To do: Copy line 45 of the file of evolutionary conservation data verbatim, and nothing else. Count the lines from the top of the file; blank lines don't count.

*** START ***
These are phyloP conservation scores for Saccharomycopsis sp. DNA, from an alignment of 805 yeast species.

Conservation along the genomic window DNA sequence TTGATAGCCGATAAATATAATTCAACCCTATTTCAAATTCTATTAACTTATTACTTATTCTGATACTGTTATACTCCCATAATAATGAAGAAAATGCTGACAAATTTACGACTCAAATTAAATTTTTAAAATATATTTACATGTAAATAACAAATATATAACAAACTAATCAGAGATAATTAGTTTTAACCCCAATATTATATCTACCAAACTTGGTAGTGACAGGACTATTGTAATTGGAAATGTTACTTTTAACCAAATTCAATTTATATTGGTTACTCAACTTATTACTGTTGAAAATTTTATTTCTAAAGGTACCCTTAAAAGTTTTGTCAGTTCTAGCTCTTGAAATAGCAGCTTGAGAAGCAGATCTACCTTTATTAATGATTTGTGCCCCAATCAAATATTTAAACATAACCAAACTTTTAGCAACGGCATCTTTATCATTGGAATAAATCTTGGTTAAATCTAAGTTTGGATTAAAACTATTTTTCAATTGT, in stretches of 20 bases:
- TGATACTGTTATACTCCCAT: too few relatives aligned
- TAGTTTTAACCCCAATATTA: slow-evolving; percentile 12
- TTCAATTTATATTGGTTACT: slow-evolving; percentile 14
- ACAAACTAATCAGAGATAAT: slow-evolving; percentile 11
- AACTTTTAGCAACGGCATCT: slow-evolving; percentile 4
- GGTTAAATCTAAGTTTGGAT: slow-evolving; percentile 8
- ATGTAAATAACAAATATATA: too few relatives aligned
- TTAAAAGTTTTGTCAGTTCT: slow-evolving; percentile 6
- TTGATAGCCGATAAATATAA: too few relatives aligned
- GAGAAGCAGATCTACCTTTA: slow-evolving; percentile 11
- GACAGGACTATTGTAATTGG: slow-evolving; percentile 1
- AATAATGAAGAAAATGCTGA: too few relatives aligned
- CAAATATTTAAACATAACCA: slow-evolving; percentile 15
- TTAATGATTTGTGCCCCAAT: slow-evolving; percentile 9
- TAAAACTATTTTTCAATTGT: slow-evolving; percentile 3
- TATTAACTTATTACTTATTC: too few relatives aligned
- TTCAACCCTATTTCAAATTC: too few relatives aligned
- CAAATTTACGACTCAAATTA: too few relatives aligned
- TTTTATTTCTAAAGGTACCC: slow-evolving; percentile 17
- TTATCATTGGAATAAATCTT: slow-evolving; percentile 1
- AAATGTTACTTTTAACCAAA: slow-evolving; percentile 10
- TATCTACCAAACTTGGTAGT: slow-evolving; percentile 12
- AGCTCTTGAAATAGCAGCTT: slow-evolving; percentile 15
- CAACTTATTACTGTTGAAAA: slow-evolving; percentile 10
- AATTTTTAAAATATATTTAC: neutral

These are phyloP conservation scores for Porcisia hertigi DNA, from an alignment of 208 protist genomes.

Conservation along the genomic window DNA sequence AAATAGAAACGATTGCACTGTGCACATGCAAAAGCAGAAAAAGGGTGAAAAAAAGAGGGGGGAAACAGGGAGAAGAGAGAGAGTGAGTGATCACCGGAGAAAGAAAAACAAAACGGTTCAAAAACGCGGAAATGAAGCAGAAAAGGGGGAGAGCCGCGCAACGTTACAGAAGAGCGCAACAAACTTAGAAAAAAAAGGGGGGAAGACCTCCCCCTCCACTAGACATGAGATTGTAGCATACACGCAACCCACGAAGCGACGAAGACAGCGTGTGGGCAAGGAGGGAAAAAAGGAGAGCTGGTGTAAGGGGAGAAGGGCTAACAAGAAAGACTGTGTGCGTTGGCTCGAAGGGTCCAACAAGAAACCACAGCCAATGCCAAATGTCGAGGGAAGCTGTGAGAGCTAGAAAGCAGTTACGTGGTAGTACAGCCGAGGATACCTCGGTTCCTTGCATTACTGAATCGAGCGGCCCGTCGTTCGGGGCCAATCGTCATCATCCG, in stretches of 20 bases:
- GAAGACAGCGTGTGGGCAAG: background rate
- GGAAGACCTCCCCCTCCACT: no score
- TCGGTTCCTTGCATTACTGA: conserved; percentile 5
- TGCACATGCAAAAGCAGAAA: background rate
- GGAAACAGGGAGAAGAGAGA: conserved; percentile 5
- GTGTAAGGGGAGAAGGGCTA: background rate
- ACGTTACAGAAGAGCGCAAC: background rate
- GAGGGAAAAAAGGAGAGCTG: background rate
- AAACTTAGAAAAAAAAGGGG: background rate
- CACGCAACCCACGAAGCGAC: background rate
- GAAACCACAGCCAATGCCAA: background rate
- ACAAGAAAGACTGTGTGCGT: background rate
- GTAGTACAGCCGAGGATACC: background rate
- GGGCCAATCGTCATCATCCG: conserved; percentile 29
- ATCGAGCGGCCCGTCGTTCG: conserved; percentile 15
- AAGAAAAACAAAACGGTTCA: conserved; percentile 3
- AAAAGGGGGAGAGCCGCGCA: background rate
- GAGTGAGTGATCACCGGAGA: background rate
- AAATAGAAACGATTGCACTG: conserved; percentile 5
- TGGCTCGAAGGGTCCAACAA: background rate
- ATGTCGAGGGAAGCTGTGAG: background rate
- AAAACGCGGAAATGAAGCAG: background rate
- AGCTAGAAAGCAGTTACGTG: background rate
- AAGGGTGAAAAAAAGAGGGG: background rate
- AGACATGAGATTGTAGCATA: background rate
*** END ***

- AAGAAAAACAAAACGGTTCA: conserved; percentile 3